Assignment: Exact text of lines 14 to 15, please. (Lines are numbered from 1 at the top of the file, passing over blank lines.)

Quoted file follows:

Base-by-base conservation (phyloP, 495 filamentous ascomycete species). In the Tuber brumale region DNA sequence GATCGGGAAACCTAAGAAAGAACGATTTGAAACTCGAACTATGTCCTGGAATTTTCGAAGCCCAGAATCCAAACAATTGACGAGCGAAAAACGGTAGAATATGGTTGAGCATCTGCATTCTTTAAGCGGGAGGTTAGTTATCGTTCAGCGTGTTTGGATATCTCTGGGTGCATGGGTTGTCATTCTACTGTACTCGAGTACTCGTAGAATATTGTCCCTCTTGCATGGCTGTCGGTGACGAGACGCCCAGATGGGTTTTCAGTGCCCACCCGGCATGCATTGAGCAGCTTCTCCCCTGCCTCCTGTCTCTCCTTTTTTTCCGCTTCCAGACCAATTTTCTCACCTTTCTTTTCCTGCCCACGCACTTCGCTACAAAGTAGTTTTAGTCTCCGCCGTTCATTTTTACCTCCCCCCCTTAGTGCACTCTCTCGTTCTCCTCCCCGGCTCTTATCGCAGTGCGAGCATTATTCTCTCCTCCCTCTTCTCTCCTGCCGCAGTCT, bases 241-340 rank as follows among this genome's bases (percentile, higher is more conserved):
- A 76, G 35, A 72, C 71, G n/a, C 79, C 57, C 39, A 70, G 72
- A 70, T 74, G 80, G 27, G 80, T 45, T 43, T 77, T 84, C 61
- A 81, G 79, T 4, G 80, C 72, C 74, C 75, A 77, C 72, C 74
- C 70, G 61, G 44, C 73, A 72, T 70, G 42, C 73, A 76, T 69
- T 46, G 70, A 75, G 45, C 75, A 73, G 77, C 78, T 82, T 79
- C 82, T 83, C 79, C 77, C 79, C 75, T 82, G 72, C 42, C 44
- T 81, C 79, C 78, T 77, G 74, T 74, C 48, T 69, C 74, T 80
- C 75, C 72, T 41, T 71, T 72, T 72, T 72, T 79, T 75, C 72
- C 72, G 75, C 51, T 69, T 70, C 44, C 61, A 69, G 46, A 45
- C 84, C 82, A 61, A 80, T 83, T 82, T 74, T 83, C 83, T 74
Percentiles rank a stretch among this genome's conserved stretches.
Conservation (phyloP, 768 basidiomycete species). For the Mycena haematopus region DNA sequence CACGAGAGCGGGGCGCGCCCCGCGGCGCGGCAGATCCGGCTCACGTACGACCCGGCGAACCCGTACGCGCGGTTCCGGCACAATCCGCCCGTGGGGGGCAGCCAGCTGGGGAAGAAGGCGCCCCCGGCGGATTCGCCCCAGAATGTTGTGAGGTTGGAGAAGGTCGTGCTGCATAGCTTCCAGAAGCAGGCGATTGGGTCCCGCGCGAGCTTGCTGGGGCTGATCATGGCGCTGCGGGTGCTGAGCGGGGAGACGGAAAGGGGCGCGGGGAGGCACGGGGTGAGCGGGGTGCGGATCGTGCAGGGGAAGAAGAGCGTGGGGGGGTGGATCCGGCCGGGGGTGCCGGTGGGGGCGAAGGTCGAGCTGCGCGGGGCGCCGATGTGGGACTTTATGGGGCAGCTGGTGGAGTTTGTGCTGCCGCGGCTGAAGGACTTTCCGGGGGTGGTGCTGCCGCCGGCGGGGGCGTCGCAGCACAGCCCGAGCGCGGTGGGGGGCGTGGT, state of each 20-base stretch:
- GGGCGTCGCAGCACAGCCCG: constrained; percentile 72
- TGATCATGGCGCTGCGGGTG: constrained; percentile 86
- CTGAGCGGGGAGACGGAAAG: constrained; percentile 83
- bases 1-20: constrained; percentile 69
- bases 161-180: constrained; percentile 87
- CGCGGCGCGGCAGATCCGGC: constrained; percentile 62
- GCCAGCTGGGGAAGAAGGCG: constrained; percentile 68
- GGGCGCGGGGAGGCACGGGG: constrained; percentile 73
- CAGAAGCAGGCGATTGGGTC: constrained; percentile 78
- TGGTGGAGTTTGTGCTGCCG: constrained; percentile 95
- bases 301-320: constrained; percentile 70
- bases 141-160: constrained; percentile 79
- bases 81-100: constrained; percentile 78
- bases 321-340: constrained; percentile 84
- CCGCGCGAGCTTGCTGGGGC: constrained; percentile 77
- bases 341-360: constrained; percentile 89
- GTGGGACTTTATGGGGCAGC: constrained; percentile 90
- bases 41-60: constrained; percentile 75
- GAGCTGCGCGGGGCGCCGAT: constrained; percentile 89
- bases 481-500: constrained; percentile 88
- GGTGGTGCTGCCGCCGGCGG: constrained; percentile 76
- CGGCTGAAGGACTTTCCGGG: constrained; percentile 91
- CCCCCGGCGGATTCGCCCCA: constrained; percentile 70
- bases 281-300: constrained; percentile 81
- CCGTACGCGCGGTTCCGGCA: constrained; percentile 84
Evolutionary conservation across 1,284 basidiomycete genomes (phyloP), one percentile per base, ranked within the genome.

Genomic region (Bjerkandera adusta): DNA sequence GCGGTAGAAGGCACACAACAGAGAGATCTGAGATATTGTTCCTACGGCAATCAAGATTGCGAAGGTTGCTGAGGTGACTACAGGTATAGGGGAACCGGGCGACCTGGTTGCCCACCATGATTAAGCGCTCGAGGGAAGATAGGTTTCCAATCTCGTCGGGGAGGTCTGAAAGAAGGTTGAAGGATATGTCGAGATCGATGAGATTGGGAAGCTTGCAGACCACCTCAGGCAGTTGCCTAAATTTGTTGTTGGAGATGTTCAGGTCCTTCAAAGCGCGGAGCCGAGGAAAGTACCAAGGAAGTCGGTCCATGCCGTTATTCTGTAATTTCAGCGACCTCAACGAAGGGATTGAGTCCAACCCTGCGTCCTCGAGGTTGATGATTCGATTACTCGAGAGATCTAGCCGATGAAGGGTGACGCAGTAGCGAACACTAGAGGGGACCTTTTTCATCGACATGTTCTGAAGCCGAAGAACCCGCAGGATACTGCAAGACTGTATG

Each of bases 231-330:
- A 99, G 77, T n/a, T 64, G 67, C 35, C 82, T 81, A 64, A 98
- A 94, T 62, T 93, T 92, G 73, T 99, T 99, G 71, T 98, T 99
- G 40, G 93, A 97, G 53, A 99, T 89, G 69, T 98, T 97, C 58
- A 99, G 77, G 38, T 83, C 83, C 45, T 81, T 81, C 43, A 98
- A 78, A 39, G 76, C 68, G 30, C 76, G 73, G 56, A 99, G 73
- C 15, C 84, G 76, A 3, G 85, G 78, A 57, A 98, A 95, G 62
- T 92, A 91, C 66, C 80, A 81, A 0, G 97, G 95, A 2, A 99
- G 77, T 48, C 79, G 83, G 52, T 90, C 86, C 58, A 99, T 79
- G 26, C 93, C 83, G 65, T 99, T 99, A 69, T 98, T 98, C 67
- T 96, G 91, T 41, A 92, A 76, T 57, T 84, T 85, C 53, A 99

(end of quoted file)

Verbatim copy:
- GGGCGTCGCAGCACAGCCCG: constrained; percentile 72
- TGATCATGGCGCTGCGGGTG: constrained; percentile 86